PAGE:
Cab Calloway was born in 1907, in my hometown of Rochester, NY. We also gave the world Lou Gramm, Wendy O. Williams and Lydia Lunch. You’re welcome, world.
Cab’s mother was a teacher and his father a lawyer. They relocated to Baltimore in 1918, and it was there that Cab’s interest in music began. His parents encouraged this interest, though they weren’t thrilled with the idea of their son playing jazz. Blanche, Cab’s older sister, was also musically inclined and was the first woman to lead an all-male orchestra. She was a big influence on her little brother, and even got him his first break with the show Plantation Days, in 1925. While attending college, Cab went out to hear and perform music as much as he could. Supposedly Louis Armstrong taught him how to scat at one of those early shows.
By 1930, Cab had put together an orchestra and was gaining such prominence in New York City that his group became one of two house bands at The Cotton Club. The other group? Duke Ellington’s band. Calloway’s reputation for putting on dazzling, flamboyant shows might have been seen as a commercially viable way to balance Duke’s more ambitious sophistication. When one group was on tour, the other stayed home; apparently Cab adopted Duke’s plan to get past racist Jim Crow laws when traveling: just buy a railroad car for the whole band.
Calloway’s biggest hit was also his first: 1931’s “Minnie the Moocher.” The song told the comically grandiose tale of a good-time girl doing what she could to keep living the high life. And I do mean high—the song made reference to “kick(ing) the gong around,” slang for smoking opium. Most listeners had no idea.
Minnie is being saved for the big finish. In the meantime, here is one of three Betty Boop cartoons Cab made with the Fleischer brothers. This one features three songs, and like the other two cartoons, has a character whose motion is provided by Cab himself, via the magic of rotoscoping. Here he is, as “The Old Man of the Mountain.”
This 1934 short film gives some great examples of Cab’s powerhouse voice and fluid footwork. He (and the band) didn’t even need a stage to do it, as the number in the sleeper car proves. The film is also an interesting look at the state of racial progress in 1930’s New York. On the one hand, we see an interracial couple and it’s no big deal. On the other hand, we see The Cotton Club, which only allowed black folks on the stage or in the kitchen—not in the audience.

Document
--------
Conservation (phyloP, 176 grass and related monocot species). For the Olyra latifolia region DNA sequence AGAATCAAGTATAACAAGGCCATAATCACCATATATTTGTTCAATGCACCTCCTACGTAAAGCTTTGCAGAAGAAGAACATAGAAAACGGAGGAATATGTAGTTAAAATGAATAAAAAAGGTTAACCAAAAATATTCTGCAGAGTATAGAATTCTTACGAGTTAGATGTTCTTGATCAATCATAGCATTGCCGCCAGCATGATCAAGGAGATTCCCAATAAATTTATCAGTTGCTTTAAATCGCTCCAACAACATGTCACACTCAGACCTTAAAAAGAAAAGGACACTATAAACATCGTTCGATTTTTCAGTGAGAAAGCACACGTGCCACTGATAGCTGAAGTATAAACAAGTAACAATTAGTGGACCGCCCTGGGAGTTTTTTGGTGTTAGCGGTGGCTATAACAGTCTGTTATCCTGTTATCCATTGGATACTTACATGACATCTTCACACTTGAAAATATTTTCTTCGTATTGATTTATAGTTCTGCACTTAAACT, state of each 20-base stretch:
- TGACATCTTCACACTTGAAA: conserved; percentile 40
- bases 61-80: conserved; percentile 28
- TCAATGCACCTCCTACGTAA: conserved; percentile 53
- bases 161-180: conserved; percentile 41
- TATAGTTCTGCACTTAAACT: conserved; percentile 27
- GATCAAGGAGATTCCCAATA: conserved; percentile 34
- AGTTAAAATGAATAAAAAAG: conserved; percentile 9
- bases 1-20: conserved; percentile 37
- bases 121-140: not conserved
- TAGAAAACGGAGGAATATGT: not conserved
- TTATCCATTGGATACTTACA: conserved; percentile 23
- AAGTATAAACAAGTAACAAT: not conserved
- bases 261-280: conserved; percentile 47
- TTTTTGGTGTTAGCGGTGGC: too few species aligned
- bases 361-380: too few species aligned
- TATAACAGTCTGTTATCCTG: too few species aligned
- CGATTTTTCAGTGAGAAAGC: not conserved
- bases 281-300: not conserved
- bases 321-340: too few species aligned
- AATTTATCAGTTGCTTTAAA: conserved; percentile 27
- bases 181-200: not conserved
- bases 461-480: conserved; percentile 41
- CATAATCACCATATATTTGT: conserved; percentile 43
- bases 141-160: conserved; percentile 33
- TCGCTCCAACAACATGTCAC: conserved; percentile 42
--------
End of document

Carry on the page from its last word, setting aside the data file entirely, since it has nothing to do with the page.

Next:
The 78 in question is from 1940. it is part of the Archive’s collection of 78’s that were donated by WNEW; that’s an example of their cataloging system on the masking tape. The white stamp stating “PASSED 2 45” suggests that the disc was checked in February of 1945 and that D.J.s could only play songs approved by management; I’d love to find out what the criteria was. “Are You Hep to the Jive?” would become one of Calloway’s signature tunes. He was always fascinated by the slang used during the Jazz Age, to the point where he actually published a small book called Cab Calloway’s Hepster Dictionary: Language of Jive.
This number from 1943’s Stormy Weather pulls all of the elements of Cab’s appeal together—snappy dresser, exuberant singer, master scatter, leader of a killer band, and a willingness to share the spotlight. Here he is with the Nicholas Brothers in “Jumpin’ Jive.” Try not to cringe in pain when they do the flying splits a little past the 4:00 mark—this was years before Pilates, folks.
1947’s “Everybody Eats When They Come to My House” gets Hannibal-ized in this clever video.
By the late 1940’s, bad financial choices and a gambling addiction led to the dissolution of the band. Cab continued to perform over the years, sometimes on Broadway (as Sportin’ Life in Porgy and Bess, and sometimes in films like The Cincinnati Kid and The Blues Brothers. In the late 1970’s he even did a disco remix of “Minnie the Moocher” that you shall not be subjected to here. Rather, I prefer to leave you with this television appearance from 1958. The man was 51 when this was filmed. Let that sink in a bit.